Header

UZH-Logo

Maintenance Infos

Softening the blow: U.S. state-level banking deregulation and sectoral reallocation after the China trade shock


Hoffmann, Mathias; Ruslanova, Lilia (2020). Softening the blow: U.S. state-level banking deregulation and sectoral reallocation after the China trade shock. Working paper series / Department of Economics 365, University of Zurich.

Abstract

U.S. state-level banking deregulation during the 1980’s mitigated the impact of the China trade shock (CTS) on local economies (states and commuting zones) a decade later, in the 1990s. Local economies, where local banking markets opened up earlier, were also effectively financially more integrated by the 1990’s and saw smaller declines in house prices, wages, and income following the CTS. We explain this pattern in a theoretical model that emphasizes the stabilizing effect of financial integration on demand for housing and on housing prices: faced with an adverse shock to their region’s terms-of-trade (i.e. the CTS), households in more open states can more easily access credit to smooth consumption. This stabilizes consumer demand for housing, keeps the relative price of housing up, stabilizes wages in the non-tradable sector and thus facilitates the sectoral reallocation of labor away from import-exposed manufacturing towards the housing sector. This in turn stabilizes income and consumption. We corroborate these predictions of our model in state- and commuting zone level data. Then, using granular bank-county-level data, we show that household consumption smoothing in response to the CTS was easier in financially open areas, because geographically diversified banks were more elastic in their lending response to household’s increased demand for credit. Our findings highlight the importance of household access to finance in the adjustment to asymmetric terms-of-trade shocks in monetary unions.

Abstract

U.S. state-level banking deregulation during the 1980’s mitigated the impact of the China trade shock (CTS) on local economies (states and commuting zones) a decade later, in the 1990s. Local economies, where local banking markets opened up earlier, were also effectively financially more integrated by the 1990’s and saw smaller declines in house prices, wages, and income following the CTS. We explain this pattern in a theoretical model that emphasizes the stabilizing effect of financial integration on demand for housing and on housing prices: faced with an adverse shock to their region’s terms-of-trade (i.e. the CTS), households in more open states can more easily access credit to smooth consumption. This stabilizes consumer demand for housing, keeps the relative price of housing up, stabilizes wages in the non-tradable sector and thus facilitates the sectoral reallocation of labor away from import-exposed manufacturing towards the housing sector. This in turn stabilizes income and consumption. We corroborate these predictions of our model in state- and commuting zone level data. Then, using granular bank-county-level data, we show that household consumption smoothing in response to the CTS was easier in financially open areas, because geographically diversified banks were more elastic in their lending response to household’s increased demand for credit. Our findings highlight the importance of household access to finance in the adjustment to asymmetric terms-of-trade shocks in monetary unions.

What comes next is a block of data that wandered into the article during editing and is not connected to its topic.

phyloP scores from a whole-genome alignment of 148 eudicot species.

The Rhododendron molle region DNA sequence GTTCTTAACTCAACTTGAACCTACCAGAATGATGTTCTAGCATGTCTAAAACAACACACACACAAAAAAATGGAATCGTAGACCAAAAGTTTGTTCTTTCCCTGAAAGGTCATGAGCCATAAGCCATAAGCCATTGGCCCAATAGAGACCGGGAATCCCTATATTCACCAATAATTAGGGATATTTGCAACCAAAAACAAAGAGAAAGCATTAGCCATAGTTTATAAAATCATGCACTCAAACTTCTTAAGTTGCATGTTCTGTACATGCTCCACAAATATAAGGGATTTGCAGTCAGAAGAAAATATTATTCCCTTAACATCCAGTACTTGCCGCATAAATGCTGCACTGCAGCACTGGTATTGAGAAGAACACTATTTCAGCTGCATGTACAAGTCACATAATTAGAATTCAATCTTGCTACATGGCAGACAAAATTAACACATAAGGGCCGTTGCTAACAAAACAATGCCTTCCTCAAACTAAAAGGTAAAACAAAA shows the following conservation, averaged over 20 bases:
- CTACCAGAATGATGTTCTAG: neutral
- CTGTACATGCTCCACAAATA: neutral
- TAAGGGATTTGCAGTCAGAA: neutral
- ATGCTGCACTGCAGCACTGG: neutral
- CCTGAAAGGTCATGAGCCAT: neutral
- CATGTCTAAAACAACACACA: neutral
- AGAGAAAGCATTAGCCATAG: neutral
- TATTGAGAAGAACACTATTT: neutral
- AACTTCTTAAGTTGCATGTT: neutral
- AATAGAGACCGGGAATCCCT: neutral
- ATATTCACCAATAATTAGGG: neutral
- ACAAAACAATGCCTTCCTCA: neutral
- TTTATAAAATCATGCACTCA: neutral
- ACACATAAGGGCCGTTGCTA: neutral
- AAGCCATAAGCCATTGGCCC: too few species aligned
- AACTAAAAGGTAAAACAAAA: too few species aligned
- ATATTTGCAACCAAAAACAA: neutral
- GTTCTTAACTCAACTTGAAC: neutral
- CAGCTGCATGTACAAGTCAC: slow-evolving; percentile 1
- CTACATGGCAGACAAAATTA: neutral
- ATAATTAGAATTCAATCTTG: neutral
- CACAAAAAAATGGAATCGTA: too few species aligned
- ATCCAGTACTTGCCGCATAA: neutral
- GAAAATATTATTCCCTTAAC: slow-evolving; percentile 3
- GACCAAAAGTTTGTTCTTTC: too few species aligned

Statistics

Downloads

15 downloads since deposited on 30 Sep 2020
15 downloads since 12 months
Detailed statistics

Additional indexing

Item Type:Working Paper
Communities & Collections:03 Faculty of Economics > Department of Economics
Working Paper Series > Department of Economics
Dewey Decimal Classification:330 Economics
JEL Classification:F16, F41, G18, G21, J20
Uncontrolled Keywords:Banking deregulation, China trade shock, sectoral reallocation, house prices, consumer access to finance
Language:English
Date:September 2020
Deposited On:30 Sep 2020 15:22
Last Modified:30 Sep 2020 15:27
Series Name:Working paper series / Department of Economics
Number of Pages:48
ISSN:1664-705X
OA Status:Green
Official URL:https://www.econ.uzh.ch/en/research/workingpapers.html?paper-id=1047

Download

Green Open Access

Download PDF  'Softening the blow: U.S. state-level banking deregulation and sectoral reallocation after the China trade shock'.
Preview
Content: Published Version
Language: English
Filetype: PDF
Size: 681kB